Israel Rescues Four Hostages—and Still Suffers Consequences

IDF soldiers and commandos rescued four hostages from Gaza on Saturday. The daring rescue took place in a densely populated area, a Hamas tactic designed to force Israel to cause casualties to free the hostages. Hamas’s tactic succeeded in part because it allowed the terrorist group to claim 271 Palestinians were killed and 698 injured, albeit without distinguishing between militants and civilians. Israeli military spokesman Daniel Hagari estimated a much lower total of less than 100 deaths, noting, “This was a mission in the heart of a civilian neighborhood, where Hamas had intentionally hidden among homes where there were civilians, and armed militants guarding the hostages.”

The freed hostages—Noa Argamani, 26, Almog Meir Jan, 22, Andrey Kozlov, 27, and Shlomi Ziv, 41—were beaten almost daily. According to Dr. Itai Pessach, the Sheba Medical Center doctor who oversaw the hostages’ recovery, “The combination of the psychological stress, malnutrition or not getting enough food or not getting the right kind of food, medical neglect, being limited to space, not seeing the sun and all of the other things have [a] significant effect on health.”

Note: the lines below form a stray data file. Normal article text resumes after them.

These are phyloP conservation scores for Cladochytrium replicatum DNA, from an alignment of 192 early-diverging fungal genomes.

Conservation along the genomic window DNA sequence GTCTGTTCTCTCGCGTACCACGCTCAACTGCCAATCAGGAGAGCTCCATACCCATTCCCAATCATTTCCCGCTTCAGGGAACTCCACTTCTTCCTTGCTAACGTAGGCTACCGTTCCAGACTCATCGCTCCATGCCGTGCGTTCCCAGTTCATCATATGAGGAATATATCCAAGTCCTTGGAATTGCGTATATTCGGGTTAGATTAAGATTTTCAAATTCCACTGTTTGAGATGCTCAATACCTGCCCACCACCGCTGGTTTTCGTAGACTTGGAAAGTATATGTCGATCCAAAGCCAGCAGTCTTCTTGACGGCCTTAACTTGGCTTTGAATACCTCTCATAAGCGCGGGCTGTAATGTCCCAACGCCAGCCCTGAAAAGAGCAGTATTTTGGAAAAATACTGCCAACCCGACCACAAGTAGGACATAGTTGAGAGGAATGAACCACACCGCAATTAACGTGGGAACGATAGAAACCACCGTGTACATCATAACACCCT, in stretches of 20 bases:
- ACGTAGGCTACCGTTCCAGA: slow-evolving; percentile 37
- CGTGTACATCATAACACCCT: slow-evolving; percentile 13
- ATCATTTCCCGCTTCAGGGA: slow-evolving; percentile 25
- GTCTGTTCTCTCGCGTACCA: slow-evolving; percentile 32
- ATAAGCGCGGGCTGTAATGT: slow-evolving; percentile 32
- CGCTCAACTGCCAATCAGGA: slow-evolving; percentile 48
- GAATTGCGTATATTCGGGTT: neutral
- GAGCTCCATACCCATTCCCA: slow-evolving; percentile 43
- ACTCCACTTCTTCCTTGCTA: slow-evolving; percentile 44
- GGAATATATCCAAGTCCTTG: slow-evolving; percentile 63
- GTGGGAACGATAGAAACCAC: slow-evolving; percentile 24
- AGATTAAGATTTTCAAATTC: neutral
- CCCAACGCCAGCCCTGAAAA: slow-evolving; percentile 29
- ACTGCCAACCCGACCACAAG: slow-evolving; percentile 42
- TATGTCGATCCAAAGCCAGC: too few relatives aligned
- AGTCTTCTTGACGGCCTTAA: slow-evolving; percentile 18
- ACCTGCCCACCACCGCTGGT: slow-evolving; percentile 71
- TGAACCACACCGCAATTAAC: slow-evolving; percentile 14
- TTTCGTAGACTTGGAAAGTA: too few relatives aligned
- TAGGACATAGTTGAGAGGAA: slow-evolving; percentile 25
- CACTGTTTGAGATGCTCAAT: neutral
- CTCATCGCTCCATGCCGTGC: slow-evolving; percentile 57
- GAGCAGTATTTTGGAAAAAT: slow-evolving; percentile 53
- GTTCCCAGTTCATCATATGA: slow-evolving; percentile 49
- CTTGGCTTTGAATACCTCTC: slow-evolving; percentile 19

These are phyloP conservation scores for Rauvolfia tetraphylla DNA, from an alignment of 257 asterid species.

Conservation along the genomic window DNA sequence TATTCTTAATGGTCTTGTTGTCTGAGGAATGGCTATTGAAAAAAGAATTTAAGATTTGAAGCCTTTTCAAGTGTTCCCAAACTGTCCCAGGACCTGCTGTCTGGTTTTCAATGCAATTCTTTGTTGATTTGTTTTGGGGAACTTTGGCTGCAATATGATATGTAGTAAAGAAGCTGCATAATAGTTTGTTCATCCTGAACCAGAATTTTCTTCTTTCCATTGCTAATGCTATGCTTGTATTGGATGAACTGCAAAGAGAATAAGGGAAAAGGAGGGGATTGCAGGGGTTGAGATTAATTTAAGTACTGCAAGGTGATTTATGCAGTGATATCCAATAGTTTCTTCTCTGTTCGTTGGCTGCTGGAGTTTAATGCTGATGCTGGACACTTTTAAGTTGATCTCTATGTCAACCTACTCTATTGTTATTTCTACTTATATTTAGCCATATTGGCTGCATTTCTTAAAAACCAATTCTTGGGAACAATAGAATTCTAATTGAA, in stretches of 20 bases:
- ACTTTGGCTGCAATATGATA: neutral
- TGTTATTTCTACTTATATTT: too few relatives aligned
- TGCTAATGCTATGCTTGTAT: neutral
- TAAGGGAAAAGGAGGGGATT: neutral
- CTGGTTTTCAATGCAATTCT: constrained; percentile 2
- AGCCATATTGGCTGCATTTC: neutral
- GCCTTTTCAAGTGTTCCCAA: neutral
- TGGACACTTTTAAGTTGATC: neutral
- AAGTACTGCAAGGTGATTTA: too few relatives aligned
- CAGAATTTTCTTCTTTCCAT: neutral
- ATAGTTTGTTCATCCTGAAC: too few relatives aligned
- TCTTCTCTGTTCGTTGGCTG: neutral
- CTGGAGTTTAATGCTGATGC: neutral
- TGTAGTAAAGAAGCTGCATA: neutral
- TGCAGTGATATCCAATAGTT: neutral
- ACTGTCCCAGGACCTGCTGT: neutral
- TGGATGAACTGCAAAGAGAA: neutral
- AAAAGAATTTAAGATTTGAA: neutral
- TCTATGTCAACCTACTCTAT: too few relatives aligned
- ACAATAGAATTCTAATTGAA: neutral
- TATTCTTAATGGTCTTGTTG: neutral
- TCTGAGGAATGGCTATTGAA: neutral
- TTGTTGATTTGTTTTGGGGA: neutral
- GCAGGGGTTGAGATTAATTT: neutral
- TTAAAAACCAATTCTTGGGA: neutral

This is a time to rejoice for these four lives saved from captivity and torture. Their return home represents great hope for other hostages still awaiting freedom. But with their rescue comes the trauma of captivity that these four Israelis will endure perhaps for the rest of their lives. This terrorist organization must be held accountable.

Hamas’s brand of evil is particularly calculated. As the physical war seems to be in Israel’s favor, Hamas maintains its offensive on the public-relations side, hiding itself and its hostages in civilian areas with a willingness to sacrifice Palestinian lives to damage Israel’s reputation. Such a large number of deaths accentuates the pain and suffering of this war, which is why we seek a swift Israeli victory to dismantle Hamas and restore some semblance of peace in the Middle East.